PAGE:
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San Francisco slow recovery from Covid is struggle for small business


A billboard funded by Airbnb shows opposition to Proposition F in downtown San Francisco, California.

Josh Edelson | AFP | Getty Images

Marshall Luck’s chiropractic and massage practice in downtown San Francisco survived the Covid-19 pandemic due to government stimulus money and a hefty amount of debt. But well over two years since lockdowns swept across town, his business is barely back to 70% of pre-pandemic levels.

Like his many small business neighbors — people who have managed to remain afloat — Luck has been waiting for San Francisco to rebound. He relies on tech employees at massive employers like Google and Salesforce, which is a challenge because those firms are being flexible with return-to-office demands.

While big cities across the country struggle to completely get better from the pandemic, San Francisco is on one other level, as tech firms exit leases and residents bolt for cheaper locations. San Francisco Mayor London Breed’s office estimates that one-third of San Francisco’s workforce is now distant and out of doors of town. Last yr, that resulted in a whopping $400 million hit to tax revenue, based on the Office of the Controller.

Downtown is finally showing some life. There’s more foot traffic, fewer stores are boarded up, and a few restaurants and cafes that closed have been replaced with recent tenants. But vast, once-vibrant swaths of commerce remain dormant, and merchants like Luck are in a fog of uncertainty, left hoping that employees will eventually come back.

“Most of our patient population is the larger businesses, and as they return, it’s going to assist us stay stable,” Luck told CNBC in an interview. “That’s what we’re kind of hanging on for — that recovery.”

Deepening the struggle is the truth that Covid is not going away. With the rise of the omicron BA.4 and BA.5 subvariants, the U.S. is currently reporting a median of 126,000 cases per day as of this week, greater than double the number at the tip of April.

San Francisco Mayor London Breed speaks at a press conference regarding the following steps she will probably be taking to switch three school board members who were successfully recalled at City Hall on Wednesday, Feb. 16, 2022 in San Francisco, California.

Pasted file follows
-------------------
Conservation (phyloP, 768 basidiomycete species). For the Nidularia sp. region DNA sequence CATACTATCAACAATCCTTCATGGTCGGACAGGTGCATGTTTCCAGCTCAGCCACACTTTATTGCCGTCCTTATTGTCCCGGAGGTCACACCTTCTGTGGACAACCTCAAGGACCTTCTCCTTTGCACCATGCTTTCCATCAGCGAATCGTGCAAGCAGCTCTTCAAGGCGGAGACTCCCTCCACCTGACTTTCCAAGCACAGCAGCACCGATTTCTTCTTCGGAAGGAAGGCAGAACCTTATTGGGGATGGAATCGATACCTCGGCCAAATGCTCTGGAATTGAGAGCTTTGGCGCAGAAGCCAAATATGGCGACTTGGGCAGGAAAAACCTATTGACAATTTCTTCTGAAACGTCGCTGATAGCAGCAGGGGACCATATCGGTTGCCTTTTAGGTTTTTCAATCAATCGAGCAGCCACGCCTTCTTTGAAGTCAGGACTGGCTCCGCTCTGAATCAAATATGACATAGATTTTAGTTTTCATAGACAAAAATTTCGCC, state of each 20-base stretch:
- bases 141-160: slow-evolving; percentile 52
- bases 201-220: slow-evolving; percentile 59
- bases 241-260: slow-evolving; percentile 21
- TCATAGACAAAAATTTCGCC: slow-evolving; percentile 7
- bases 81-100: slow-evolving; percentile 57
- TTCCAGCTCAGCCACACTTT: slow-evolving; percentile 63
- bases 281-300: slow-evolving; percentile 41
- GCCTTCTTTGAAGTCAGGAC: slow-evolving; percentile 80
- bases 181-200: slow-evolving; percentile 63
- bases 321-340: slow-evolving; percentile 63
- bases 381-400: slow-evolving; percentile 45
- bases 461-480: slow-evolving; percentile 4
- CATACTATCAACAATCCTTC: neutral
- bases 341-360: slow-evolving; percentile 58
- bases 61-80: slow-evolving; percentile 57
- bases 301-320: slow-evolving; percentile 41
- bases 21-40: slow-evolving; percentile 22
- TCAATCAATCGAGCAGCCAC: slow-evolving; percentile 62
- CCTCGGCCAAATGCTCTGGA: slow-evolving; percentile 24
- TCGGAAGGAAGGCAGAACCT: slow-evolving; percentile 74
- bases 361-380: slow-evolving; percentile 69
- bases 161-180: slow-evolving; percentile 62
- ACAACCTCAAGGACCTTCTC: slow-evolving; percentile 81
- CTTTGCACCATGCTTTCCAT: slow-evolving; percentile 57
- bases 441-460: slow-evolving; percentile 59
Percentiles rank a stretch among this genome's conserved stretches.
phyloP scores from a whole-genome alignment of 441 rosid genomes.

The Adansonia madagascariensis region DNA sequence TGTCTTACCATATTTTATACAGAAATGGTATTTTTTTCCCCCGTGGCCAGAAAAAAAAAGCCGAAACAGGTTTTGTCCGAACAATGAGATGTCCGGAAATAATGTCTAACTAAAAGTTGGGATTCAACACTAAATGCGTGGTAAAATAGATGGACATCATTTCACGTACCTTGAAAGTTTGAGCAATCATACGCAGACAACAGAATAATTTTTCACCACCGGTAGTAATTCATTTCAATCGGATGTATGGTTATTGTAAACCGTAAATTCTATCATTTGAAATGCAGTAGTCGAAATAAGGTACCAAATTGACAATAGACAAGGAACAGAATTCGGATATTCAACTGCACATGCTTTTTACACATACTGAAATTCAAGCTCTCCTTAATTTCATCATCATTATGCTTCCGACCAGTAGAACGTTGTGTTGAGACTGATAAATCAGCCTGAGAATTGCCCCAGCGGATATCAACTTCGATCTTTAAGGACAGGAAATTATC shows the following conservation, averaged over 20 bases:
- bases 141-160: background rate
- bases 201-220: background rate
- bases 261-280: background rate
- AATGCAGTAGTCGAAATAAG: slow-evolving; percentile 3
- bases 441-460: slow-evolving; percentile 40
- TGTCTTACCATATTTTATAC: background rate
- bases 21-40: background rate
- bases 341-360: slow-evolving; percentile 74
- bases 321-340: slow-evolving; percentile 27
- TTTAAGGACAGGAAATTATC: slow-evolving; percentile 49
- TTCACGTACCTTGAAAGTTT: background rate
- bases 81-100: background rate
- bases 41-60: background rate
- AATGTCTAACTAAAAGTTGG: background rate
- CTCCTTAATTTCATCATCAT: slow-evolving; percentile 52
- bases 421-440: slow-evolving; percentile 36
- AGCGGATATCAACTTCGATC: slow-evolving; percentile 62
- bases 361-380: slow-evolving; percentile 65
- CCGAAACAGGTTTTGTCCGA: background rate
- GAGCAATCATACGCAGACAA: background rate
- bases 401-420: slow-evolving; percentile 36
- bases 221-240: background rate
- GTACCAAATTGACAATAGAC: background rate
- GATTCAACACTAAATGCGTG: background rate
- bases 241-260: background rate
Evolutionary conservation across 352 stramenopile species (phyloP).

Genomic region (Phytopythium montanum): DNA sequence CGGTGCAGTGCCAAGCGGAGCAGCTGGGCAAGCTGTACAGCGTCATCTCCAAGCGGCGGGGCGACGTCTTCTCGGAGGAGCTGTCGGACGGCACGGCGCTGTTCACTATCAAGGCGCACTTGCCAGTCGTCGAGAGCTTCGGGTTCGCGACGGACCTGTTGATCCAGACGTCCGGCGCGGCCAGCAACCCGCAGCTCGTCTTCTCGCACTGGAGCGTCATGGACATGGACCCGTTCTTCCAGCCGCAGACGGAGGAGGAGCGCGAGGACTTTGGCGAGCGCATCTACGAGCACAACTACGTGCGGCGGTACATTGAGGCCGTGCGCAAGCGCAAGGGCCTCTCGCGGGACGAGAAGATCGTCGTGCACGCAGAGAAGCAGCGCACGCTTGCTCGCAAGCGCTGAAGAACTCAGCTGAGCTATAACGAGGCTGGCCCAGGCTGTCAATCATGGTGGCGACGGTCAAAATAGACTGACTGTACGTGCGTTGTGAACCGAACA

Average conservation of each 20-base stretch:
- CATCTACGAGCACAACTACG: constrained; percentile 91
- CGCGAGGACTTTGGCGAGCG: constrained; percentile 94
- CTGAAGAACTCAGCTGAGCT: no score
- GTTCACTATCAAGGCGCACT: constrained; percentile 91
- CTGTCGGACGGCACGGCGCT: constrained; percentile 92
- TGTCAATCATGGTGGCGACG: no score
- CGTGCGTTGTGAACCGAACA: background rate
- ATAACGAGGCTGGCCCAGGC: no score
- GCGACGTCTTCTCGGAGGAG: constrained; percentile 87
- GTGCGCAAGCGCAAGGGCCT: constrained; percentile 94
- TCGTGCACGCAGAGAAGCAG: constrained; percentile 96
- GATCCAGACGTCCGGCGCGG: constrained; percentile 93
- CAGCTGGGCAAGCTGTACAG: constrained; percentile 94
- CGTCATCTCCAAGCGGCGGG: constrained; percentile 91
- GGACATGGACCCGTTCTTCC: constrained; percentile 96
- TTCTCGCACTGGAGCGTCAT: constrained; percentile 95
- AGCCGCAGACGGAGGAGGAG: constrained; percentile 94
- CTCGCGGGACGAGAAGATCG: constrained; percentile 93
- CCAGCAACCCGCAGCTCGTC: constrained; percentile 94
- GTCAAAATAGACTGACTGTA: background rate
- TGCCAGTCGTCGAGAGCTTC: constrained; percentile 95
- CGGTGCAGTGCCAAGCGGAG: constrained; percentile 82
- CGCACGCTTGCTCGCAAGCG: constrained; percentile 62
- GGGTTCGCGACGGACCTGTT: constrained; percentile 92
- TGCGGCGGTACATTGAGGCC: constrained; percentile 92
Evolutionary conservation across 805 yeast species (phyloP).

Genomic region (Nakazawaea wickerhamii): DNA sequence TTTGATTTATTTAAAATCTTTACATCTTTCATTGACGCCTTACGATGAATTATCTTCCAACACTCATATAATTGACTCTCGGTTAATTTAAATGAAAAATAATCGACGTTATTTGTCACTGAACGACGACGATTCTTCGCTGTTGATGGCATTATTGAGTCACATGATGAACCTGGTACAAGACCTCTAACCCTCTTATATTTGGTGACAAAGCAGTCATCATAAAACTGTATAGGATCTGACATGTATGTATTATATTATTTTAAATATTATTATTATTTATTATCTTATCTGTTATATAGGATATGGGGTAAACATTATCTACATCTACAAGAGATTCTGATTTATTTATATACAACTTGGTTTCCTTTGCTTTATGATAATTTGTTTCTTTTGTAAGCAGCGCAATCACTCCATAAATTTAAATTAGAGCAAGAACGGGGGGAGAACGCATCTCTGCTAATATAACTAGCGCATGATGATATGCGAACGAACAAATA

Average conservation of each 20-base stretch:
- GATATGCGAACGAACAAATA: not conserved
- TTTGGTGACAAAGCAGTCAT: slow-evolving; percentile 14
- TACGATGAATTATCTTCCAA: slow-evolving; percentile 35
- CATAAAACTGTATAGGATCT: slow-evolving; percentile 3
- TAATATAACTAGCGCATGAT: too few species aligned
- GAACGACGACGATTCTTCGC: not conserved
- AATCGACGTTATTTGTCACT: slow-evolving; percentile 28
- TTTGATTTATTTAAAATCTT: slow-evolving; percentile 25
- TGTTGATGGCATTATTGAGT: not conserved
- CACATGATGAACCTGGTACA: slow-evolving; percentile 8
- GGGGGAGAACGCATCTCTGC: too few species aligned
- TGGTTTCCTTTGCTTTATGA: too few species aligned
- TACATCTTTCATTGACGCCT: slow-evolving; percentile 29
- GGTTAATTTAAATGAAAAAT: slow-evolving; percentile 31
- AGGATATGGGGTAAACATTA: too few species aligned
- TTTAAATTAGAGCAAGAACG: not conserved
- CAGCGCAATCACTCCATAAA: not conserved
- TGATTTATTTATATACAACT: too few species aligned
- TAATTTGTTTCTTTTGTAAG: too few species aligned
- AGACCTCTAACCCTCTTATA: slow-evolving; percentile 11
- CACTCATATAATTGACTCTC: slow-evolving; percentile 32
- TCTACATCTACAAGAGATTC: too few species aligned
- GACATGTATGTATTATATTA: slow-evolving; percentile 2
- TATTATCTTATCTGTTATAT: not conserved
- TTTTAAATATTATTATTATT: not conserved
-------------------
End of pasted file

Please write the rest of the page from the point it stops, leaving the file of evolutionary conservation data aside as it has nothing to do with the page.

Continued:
Gabrielle Lurie | San Francisco Chronicle | Hearst Newspapers via Getty Images

Bay Area commuters who take public transportation still prefer to remain home. The common each day ridership on Bay Area Rapid Transit plunged from over 400,000 in 2019 to under 80,000 last yr. As of May, the number had ticked as much as near 136,000 per weekday, based on BART’s website.

“We’re still wearing masks in our office, so it’s still a really present thing in our psyche,” Luck said.

Transportation data mirrors the true estate picture. The office emptiness rate in San Francisco rose to 24.2% within the second quarter from 23.8% within the prior period, based on CBRE research. Other major cities are at historically high levels, but still below San Francisco.

Manhattan reached an all-time high within the quarter of 15.2%. Downtown Atlanta is at 22.8%, Chicago hit 21.2%, Los Angeles touched 21.8% and Seattle is at 20.3%, CBRE said.

“We’re slower than Latest York, we’re slower than Chicago, and it does should relate to being so heavily depending on tech,” said Robert Sammons, regional director of Cushman and Wakefield’s research team within the Northwest.

Mayor Breed told CNBC in a recent interview that “most employees want some level of earn a living from home as they returned to the office and quite a lot of employers are providing that as an option.”

Salesforce, San Francisco’s largest employer, said last week it was cutting its office space in town yet again, and is now listing 40% of a 43-story constructing that’s across the road from the important Salesforce Tower. Coinbase closed its San Francisco office last yr, and Lyft pushed its return to office until 2023 on the earliest. Most firms which have reopened did so with optional attendance.

Even at Google, one in every of the more vocal firms in tech in relation to getting staffers back to the office, has retreated. Staff pushed back on demands, citing the record profit the corporate generated last yr. Leadership said it’s approved 85% of requests for relocation or everlasting distant work.

‘Have not been in a position to get a deal done’

Tech firms with long leases are feeling the pain, as San Francisco industrial real estate properties have, on average, fallen to between 30% and 40% below pre-pandemic prices, market experts said.

Global logistics company Flexport, which has a centrally situated office on Market Street that after housed 500 employees, hasn’t been in a position to discover a tenant to lease the space in greater than two years.